I was fairly young when I first learned that under the right conditions, growth is guaranteed. I was in middle school and it was during the end of the year locker clean out. I’d like to pretend my locker was the one with cute organizers, fun magnets, and a little mirror stuck to the door. You know, the kind that looks inviting, almost like a place you’d want to hang out. I’d like to pretend this is how my locker looked. But it would only be pretend. In reality, my locker was the kind I had to lean against and hold closed while spinning the combination lock. It was the kind I had to open slowly while sliding my leg into the opening to stop a cascade of binders and textbooks. It was the kind that grew things. Literally. For me, locker clean out proved to be a discouraging and time consuming process.
During my first locker clean out, being new to the game, I made some fundamental mistakes. As I was tossing stuff into the garbage can parked beside my locker, I came across a container. It was not one I recognized. (Bad sign!) I couldn’t remember what it had been used for, or what had been inside. Curious, I made a terrible error in judgement and opened the lid to find out. The sight that assailed my senses was revolting. The smell that hit my nose was worse. There was no way to identify what had been in the container but what was in it was a whole lot of fungal growth. (Is mould a fungus? I really wanted it to be because I love the sound of the word ‘fungal’ so I had to make sure. Google says yes! And because caring is sharing, here’s another PSA: if you don’t recognize a container, too much time has passed and whatever is in it ensures the container is not worth saving. So even if it’s a brand name container, just toss the whole thing without peeking!)
The dark, moist environment that some unfortunate lunch was left in for an undetermined period of time ensured that mould would grow. It’s the natural outworking of things.
Jesus ended His Sermon on the Mount by saying something along these lines (minus the mould/forgotten lunch container analogy.) In Matthew 7:20 He says, ‘Thus you will recognize them by their fruits.” If you give people enough time (because neither mould nor fruit grow overnight), they will show you whether they are kingdom people or not. Some people will look very fruitful and productive, but their fruit won’t last or endure. They’ll sound great—for a time. They’ll look productive—for a time. But eventually you’ll see a natural outworking that will expose something different. Now, I’m not saying that just because someone messes up, it’s proof they’re out of the Kingdom. I’m saying that if the natural working out of their lives is one that shows less and less evidence of Kingdom living, it means something. It means they need to listen carefully to the warning Jesus issued after He talked about being known by fruit.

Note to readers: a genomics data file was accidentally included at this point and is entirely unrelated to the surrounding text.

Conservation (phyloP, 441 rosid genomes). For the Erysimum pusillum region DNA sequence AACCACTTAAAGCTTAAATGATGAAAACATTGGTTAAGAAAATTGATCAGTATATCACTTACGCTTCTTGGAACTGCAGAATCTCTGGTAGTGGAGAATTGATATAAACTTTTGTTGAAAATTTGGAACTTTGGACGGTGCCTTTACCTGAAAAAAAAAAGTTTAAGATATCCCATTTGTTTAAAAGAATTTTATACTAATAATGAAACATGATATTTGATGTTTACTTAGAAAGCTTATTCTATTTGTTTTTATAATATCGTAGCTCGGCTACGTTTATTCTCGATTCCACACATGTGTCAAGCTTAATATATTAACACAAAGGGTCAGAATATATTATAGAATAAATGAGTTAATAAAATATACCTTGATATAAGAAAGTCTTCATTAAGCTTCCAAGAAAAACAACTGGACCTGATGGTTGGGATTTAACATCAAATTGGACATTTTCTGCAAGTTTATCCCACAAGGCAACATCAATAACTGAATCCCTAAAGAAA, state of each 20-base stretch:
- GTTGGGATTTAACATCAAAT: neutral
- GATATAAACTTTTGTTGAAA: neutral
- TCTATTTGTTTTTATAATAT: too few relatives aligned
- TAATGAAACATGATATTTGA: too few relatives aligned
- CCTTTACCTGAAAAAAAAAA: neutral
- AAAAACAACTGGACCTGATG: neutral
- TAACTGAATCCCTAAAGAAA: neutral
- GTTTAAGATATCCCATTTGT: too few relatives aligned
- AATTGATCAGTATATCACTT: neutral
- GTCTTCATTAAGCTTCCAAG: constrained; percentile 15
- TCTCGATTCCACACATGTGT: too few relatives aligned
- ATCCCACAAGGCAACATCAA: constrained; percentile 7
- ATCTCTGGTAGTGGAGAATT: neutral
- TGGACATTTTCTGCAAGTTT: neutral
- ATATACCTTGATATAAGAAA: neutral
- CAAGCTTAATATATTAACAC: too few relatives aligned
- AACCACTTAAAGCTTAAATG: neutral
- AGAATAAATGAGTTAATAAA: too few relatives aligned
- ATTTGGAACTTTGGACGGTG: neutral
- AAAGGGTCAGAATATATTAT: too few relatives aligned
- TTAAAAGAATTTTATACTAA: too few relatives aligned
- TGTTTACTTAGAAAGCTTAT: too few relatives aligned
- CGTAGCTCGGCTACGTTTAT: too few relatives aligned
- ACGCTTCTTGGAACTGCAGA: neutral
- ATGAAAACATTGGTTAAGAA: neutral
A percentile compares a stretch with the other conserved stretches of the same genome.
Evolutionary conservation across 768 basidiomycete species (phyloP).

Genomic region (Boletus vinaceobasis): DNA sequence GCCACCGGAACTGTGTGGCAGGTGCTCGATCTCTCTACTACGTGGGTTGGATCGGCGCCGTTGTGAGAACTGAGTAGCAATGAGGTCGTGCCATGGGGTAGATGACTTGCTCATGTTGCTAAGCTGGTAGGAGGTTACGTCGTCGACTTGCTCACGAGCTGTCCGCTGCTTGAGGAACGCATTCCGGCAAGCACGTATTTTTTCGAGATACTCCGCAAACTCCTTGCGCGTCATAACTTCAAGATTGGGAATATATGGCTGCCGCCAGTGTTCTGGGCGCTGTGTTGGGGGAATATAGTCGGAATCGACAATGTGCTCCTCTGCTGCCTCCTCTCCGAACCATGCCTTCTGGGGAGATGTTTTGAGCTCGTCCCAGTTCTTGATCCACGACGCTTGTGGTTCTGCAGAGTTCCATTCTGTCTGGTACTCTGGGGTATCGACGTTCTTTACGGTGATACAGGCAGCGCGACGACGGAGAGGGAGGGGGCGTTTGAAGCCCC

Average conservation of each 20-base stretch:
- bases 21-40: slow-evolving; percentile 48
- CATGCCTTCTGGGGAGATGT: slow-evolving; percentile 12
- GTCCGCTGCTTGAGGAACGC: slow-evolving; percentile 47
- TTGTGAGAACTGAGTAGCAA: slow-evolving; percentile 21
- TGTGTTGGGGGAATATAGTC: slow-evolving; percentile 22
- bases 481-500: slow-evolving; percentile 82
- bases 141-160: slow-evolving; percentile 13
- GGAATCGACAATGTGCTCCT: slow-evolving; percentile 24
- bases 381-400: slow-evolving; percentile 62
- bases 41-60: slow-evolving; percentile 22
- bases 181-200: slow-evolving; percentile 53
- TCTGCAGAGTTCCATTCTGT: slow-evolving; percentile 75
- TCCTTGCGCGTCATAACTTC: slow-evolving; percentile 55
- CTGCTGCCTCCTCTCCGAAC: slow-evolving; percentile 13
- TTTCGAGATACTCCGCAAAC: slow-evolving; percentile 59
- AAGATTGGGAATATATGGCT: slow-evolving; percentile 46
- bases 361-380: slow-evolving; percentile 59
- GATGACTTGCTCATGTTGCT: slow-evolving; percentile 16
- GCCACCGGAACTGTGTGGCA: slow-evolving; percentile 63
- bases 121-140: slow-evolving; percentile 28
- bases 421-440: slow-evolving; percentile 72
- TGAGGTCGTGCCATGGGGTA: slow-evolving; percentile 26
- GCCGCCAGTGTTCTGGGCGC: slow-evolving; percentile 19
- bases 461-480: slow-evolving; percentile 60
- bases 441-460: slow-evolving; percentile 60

Those are sobering words of warning from Jesus. But He loves us enough to give the warning, and He loves us enough to send the help we need. Because if we learned anything from our time in the Sermon on the Mount it was that Kingdom living isn’t only hard, without help from God, it’s impossible! Jesus knew that, too. That’s why, before He went to the cross, He promised that after He left He’d send help—the Helper; the Holy Spirit. (John 14:26) We can’t live the Kingdom life on our own. But, with the help of the Holy Spirit, by living life in and with and through the Holy Spirit’s power, we can increasingly grow Kingdom fruit.
So, for our last leg of the summer reading plan, we’re going to study a passage of Scripture that shows us what kind of fruit this Spirit led and empowered living produces. We’ll be looking at Galatians 5:13-6:10. We’ll study what it does not look like to live life in the Spirit, and what it does look increasingly like when we live life in the Spirit. I’ve used the word ‘increasingly’ with intention. While we’d love to instantly live in such a way that all the qualities of life in the Spirit are obvious all the time, like fruit (maybe even like mould?), they’ll grow if we keep feeding them the right things. Slowly. Over time. But grow they will. Because that is the natural outworking of things.